In a study from Cedars-Sinai, scientists found that some patients diagnosed with behavioral-variant frontotemporal dementia (bvFTD) may instead have a cerebrospinal fluid leak, which is often treatable.
Behavioral-variant frontotemporal dementia is an incurable condition that robs patients of the ability to control their behavior and cope with daily living.
Cerebrospinal fluid (CSF) circulates in and around the brain and spinal cord to help cushion them from injury. When this fluid leaks into the body, the brain can sag, causing dementia symptoms.
Many patients with brain sagging—which can be detected through MRI—go undiagnosed, and he advises clinicians to take a second look at patients with telltale symptoms.
The team says a knowledgeable radiologist, neurosurgeon or neurologist should check the patient’s MRI again to make sure there is no evidence for brain sagging.
Clinicians can also ask about a history of severe headaches that improve when the patient lies down, significant sleepiness even after adequate nighttime sleep, and whether the patient has ever been diagnosed with a Chiari brain malformation, a condition in which brain tissue extends into the spinal canal.
Even when brain sagging is detected, the source of a CSF leak can be difficult to locate.
When the fluid leaks through a tear or cyst in the surrounding membrane, it is visible on CT myelogram imaging with the aid of a contrast medium.
The team recently discovered an additional cause of CSF leak: the CSF-venous fistula. In these cases, the fluid leaks into a vein, making it difficult to see on a routine CT myelogram.
To detect these leaks, technicians must use a specialized CT scan and observe the contrast medium in motion as it flows through the cerebrospinal fluid.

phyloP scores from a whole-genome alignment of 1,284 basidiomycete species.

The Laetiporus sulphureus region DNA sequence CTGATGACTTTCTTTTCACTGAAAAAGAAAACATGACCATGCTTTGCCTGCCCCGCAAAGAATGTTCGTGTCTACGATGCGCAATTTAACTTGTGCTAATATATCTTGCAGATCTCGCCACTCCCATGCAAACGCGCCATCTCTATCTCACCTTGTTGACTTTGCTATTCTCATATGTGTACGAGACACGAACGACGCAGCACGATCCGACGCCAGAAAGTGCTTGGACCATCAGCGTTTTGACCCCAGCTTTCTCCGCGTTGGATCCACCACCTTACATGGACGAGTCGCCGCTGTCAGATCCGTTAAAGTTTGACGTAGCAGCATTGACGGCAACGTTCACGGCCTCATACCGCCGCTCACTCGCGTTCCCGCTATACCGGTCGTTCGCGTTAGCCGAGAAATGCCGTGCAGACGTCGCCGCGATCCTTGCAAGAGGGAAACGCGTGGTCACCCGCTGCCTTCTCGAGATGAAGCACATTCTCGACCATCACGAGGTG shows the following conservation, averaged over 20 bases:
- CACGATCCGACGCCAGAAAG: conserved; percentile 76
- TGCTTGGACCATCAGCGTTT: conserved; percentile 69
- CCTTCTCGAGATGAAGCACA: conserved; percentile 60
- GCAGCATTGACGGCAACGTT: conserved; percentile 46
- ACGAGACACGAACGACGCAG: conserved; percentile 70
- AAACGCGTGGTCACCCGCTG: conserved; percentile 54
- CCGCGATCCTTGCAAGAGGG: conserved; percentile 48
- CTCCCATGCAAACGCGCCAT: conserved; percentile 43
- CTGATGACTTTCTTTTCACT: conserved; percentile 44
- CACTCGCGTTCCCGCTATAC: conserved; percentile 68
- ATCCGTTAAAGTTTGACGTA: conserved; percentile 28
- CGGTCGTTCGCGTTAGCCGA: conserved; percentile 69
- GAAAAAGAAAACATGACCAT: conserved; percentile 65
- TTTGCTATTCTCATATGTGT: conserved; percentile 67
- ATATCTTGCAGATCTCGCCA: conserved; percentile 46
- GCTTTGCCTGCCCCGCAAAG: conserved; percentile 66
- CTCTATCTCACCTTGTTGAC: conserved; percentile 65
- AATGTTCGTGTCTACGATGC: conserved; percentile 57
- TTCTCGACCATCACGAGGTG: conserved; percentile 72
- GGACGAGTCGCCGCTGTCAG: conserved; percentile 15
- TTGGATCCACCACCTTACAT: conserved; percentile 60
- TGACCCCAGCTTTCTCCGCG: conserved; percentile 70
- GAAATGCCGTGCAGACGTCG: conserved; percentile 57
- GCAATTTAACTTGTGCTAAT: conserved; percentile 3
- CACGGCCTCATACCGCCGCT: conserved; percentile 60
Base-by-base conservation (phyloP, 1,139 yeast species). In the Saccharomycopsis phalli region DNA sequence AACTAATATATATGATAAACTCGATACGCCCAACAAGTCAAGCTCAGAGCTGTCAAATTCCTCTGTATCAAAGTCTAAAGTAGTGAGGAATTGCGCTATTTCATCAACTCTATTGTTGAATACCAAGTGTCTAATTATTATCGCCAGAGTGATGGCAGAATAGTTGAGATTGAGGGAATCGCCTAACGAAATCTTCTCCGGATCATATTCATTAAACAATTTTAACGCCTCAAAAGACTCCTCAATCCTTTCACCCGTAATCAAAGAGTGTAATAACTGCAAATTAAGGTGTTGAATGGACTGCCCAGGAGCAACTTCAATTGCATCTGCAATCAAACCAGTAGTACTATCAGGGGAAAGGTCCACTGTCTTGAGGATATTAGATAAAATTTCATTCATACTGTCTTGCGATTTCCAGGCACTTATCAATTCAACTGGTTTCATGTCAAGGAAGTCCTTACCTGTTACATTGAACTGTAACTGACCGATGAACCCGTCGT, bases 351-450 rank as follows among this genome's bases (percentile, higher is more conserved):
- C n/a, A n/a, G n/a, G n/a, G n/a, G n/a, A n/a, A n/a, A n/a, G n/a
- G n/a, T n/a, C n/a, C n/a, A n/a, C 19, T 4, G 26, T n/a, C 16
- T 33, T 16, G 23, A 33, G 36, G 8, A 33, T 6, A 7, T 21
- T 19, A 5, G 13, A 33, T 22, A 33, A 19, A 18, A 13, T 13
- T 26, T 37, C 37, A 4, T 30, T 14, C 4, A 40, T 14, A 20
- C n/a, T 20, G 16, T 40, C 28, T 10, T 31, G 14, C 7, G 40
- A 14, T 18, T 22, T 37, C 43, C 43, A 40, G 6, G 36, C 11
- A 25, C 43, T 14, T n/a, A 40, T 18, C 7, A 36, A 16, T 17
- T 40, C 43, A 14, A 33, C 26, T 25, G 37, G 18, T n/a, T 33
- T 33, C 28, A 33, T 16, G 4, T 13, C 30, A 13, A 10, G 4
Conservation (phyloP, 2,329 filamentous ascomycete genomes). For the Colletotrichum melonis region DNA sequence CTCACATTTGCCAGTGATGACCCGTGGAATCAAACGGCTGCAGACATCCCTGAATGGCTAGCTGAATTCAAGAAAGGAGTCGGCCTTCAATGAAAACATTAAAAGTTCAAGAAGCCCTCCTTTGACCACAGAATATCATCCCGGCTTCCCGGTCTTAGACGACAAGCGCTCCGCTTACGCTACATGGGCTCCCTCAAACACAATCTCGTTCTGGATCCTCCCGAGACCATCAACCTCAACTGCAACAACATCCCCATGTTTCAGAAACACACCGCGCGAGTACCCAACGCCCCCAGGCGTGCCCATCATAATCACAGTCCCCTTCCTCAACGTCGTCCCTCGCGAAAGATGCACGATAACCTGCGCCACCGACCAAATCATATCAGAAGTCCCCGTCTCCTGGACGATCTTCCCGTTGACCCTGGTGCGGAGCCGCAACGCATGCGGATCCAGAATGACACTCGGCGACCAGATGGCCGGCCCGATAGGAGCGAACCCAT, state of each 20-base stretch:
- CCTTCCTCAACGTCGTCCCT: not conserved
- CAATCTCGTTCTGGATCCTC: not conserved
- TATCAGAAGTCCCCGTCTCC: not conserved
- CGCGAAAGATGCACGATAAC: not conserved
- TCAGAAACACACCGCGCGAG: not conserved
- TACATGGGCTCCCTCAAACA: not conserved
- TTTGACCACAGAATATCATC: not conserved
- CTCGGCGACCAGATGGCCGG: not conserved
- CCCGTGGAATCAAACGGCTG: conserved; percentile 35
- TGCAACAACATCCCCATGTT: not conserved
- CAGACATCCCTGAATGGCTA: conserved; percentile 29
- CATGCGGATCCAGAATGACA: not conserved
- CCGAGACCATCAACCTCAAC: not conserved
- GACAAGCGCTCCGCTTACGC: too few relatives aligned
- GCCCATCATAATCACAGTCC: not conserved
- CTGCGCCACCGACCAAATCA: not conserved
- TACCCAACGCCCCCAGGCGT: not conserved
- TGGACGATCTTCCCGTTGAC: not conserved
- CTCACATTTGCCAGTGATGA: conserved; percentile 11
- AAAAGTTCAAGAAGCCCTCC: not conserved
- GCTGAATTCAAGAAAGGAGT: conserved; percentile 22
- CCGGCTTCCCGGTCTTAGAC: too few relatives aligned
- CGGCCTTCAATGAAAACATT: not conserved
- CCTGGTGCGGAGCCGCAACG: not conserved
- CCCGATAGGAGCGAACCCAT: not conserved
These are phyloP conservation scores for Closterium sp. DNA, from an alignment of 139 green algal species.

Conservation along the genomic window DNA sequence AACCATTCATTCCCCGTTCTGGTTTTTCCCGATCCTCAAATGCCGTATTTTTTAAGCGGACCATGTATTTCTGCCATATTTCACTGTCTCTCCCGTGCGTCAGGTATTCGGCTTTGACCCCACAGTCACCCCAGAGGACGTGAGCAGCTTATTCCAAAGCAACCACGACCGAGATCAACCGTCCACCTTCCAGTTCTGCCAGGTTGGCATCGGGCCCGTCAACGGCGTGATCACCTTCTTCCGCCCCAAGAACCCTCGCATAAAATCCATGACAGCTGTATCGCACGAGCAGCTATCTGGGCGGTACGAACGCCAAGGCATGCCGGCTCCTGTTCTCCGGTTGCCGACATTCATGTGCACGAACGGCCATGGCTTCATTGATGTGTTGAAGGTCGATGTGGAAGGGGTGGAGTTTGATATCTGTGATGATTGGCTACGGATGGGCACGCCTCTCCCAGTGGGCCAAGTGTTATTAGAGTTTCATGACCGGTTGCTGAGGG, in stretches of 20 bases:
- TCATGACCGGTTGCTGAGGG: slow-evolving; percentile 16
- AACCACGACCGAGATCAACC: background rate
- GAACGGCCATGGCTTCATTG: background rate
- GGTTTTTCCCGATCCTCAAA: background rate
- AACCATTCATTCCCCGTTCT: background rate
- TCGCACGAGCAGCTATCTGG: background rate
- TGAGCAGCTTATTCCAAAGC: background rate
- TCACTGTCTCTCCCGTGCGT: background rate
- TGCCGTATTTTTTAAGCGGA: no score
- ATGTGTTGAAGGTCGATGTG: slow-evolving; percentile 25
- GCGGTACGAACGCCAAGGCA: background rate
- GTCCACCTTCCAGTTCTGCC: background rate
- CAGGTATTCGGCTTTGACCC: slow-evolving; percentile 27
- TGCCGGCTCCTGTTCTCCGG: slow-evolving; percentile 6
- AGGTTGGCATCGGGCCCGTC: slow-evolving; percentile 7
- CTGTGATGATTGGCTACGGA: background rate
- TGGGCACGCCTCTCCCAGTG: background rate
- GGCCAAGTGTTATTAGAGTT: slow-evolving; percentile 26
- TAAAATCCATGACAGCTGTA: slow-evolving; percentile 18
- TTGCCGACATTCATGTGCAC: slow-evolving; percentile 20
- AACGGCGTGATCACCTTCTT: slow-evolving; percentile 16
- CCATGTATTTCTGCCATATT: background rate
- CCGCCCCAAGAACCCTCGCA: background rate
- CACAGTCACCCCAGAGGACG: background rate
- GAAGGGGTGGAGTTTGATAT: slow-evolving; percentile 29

In this study, the team used this imaging technique on 21 patients with brain sagging and symptoms of bvFTD, and they discovered CSF-venous fistulas in nine of those patients.
All nine patients had their fistulas surgically closed, and their brain sagging and accompanying symptoms were completely reversed.
The remaining 12 study participants, whose leaks could not be identified, were treated with nontargeted therapies designed to relieve brain sagging, such as implantable systems for infusing the patient with CSF.
However, only three of these patients experienced relief from their symptoms.
If you care about dementia, please read studies that your walking speed may tell your risk of dementia, and these high blood pressure drugs could prevent dementia.
For more information about brain health, please see recent studies about antioxidants that could help reduce dementia risk, and Coconut oil could help improve cognitive function in Alzheimer’s disease.
The study was conducted by Wouter Schievink et al and published in Alzheimer’s & Dementia: Translational Research and Clinical Interventions.
Copyright © 2023 Knowridge Science Report. All rights reserved.